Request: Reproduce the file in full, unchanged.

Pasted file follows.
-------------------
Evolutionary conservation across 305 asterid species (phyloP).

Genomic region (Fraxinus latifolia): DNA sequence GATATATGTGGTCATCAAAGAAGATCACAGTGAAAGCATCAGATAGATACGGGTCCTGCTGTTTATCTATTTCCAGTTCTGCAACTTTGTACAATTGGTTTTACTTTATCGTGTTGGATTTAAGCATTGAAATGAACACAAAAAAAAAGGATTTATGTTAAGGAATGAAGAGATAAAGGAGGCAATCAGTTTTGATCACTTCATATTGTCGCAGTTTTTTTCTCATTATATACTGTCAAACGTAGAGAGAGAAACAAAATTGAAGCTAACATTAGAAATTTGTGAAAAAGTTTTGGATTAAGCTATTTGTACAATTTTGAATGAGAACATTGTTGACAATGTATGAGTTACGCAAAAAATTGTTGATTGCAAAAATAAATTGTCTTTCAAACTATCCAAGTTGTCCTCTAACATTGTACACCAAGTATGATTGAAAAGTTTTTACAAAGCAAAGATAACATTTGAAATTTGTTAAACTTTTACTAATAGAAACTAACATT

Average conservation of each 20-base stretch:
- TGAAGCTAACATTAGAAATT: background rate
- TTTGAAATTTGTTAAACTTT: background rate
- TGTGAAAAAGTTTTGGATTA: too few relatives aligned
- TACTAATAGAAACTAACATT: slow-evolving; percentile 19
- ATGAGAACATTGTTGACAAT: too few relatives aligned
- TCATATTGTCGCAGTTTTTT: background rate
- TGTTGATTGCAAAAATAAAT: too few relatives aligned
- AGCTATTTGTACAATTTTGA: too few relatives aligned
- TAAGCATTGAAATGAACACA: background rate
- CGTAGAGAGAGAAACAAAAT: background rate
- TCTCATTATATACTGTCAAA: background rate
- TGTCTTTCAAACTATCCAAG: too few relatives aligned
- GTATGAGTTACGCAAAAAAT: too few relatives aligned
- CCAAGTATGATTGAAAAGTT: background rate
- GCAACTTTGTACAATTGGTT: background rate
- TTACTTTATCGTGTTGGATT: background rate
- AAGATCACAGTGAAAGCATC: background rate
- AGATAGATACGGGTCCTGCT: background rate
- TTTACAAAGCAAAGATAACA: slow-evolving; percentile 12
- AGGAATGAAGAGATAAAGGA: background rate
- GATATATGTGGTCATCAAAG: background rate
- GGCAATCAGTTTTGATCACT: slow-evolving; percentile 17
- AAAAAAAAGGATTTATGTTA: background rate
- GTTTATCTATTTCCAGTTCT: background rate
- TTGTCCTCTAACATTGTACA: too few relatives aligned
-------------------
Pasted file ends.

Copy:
Evolutionary conservation across 305 asterid species (phyloP).

Genomic region (Fraxinus latifolia): DNA sequence GATATATGTGGTCATCAAAGAAGATCACAGTGAAAGCATCAGATAGATACGGGTCCTGCTGTTTATCTATTTCCAGTTCTGCAACTTTGTACAATTGGTTTTACTTTATCGTGTTGGATTTAAGCATTGAAATGAACACAAAAAAAAAGGATTTATGTTAAGGAATGAAGAGATAAAGGAGGCAATCAGTTTTGATCACTTCATATTGTCGCAGTTTTTTTCTCATTATATACTGTCAAACGTAGAGAGAGAAACAAAATTGAAGCTAACATTAGAAATTTGTGAAAAAGTTTTGGATTAAGCTATTTGTACAATTTTGAATGAGAACATTGTTGACAATGTATGAGTTACGCAAAAAATTGTTGATTGCAAAAATAAATTGTCTTTCAAACTATCCAAGTTGTCCTCTAACATTGTACACCAAGTATGATTGAAAAGTTTTTACAAAGCAAAGATAACATTTGAAATTTGTTAAACTTTTACTAATAGAAACTAACATT

Average conservation of each 20-base stretch:
- TGAAGCTAACATTAGAAATT: background rate
- TTTGAAATTTGTTAAACTTT: background rate
- TGTGAAAAAGTTTTGGATTA: too few relatives aligned
- TACTAATAGAAACTAACATT: slow-evolving; percentile 19
- ATGAGAACATTGTTGACAAT: too few relatives aligned
- TCATATTGTCGCAGTTTTTT: background rate
- TGTTGATTGCAAAAATAAAT: too few relatives aligned
- AGCTATTTGTACAATTTTGA: too few relatives aligned
- TAAGCATTGAAATGAACACA: background rate
- CGTAGAGAGAGAAACAAAAT: background rate
- TCTCATTATATACTGTCAAA: background rate
- TGTCTTTCAAACTATCCAAG: too few relatives aligned
- GTATGAGTTACGCAAAAAAT: too few relatives aligned
- CCAAGTATGATTGAAAAGTT: background rate
- GCAACTTTGTACAATTGGTT: background rate
- TTACTTTATCGTGTTGGATT: background rate
- AAGATCACAGTGAAAGCATC: background rate
- AGATAGATACGGGTCCTGCT: background rate
- TTTACAAAGCAAAGATAACA: slow-evolving; percentile 12
- AGGAATGAAGAGATAAAGGA: background rate
- GATATATGTGGTCATCAAAG: background rate
- GGCAATCAGTTTTGATCACT: slow-evolving; percentile 17
- AAAAAAAAGGATTTATGTTA: background rate
- GTTTATCTATTTCCAGTTCT: background rate
- TTGTCCTCTAACATTGTACA: too few relatives aligned